Going back to what I said about Latino photographers who put their lenses behind everyday social issues. In your opinion, what role do Latin photographers play today in covering these ongoing political issues?

It’s the border, but it’s also the status of Puerto Ricans. They are issues of immigration and equity. There are photographers in the book who put their lenses at the service of farm workers who were pushing for unions in California in the 1960s. Or someone like Hiram Maristani in New York, who was the photographer for Young Lords, the Puerto Rican activist group. But I find that all of these photographers, even those of the newer generations who work with more conscious artistic or conceptual approaches, still maintain this political stance, a desire to reflect their own society. I would especially like to mention Harry Gamboa and his main series Chicano Unrestricted Male. He started this series after hearing a radio announcement that the police were looking for a Chicano man. That stereotype of young Mexican-American men as a criminal, in the same way African-American youth are demonized, was the spark for him to create this large series of portraits of Chicano men of different ages and professions, just standing in the frame. . Some of them are actors, lawyers, dancers, judges and priests, deliberately filming them at dusk, sometimes looking aggressively or resolutely at the camera, forcing you to confront your own stereotypes.

Cristina Fernandez

Leave, #2, 1919, Portland, Colorado; right, No. 6, 1950, San Diego, California, From the Great Maria Expedition, 1995-96.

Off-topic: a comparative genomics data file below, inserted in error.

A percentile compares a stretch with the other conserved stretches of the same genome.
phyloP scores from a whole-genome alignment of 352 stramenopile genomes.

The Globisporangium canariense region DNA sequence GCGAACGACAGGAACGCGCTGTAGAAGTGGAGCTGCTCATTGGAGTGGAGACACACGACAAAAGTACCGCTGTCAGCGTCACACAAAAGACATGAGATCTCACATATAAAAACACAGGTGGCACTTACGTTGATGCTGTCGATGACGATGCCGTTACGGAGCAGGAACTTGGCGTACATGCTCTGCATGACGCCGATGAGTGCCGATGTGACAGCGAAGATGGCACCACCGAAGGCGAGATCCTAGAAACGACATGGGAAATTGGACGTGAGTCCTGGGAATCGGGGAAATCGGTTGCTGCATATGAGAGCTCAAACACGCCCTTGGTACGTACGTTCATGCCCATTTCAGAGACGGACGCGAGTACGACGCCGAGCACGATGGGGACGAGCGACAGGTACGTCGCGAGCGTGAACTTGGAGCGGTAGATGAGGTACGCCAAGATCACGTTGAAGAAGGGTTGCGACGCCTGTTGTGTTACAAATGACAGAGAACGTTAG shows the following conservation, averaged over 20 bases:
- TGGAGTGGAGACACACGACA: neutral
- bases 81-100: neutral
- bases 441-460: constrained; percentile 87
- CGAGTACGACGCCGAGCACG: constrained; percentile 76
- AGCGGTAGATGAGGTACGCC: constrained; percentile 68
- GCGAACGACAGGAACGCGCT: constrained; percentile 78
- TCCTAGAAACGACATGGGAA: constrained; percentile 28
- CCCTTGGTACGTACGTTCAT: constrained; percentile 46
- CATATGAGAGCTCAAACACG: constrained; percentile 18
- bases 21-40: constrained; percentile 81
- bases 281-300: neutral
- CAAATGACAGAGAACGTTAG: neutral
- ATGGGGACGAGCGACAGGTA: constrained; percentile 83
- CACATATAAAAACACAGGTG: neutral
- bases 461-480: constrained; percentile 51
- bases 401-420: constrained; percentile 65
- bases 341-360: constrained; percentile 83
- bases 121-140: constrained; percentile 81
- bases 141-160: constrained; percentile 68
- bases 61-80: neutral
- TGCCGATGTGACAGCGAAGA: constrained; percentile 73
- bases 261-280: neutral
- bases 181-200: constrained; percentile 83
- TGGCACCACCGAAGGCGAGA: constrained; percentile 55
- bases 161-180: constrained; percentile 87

What do you want readers to gain by understanding the importance of seeing the visual history of the United States through a Latin lens?

Showcasing more than 80 photographers, this book relates a history dating back to the 19th century. It’s important for people to see that not only were we a part of that history, but we were creating in that history. For example, there are quite a few Latino photographers who worked in the ’80s and ’90s whose work really has insight as to how digital tools are now used by photographers. I want people to see and learn about individual photographers and appreciate their work. I felt it was important to write a book for Latino photographers because they were so invisible, but ultimately these Latin photographers should be seen as American photographers. They are part of American art history, from American photography. I don’t think the entire history of photography has been written, there is a lot that has been left out.

For this richer and more vibrant history of American photography to be written, it must include more Latino photographers, African American photographers, Asian American photographers, and Queer photographers. This date has so far been too narrow to define.

Ricardo Valverde, Esperanza Valverde

Young artist portrait 1991.

Hiram Maristani, Courtesy of the artist

Delilah Montoya, Courtesy of the artist

Karen Miranda de Rivadenera, Courtesy of the artist

My mom cures me of my fear of iguanas by taking me to the park and feeding them every weekend, ca. 1994, 2012.

Jesse A. Fernandez, Courtesy of Jesse A. Fernandez, France group Mazen Fernandez.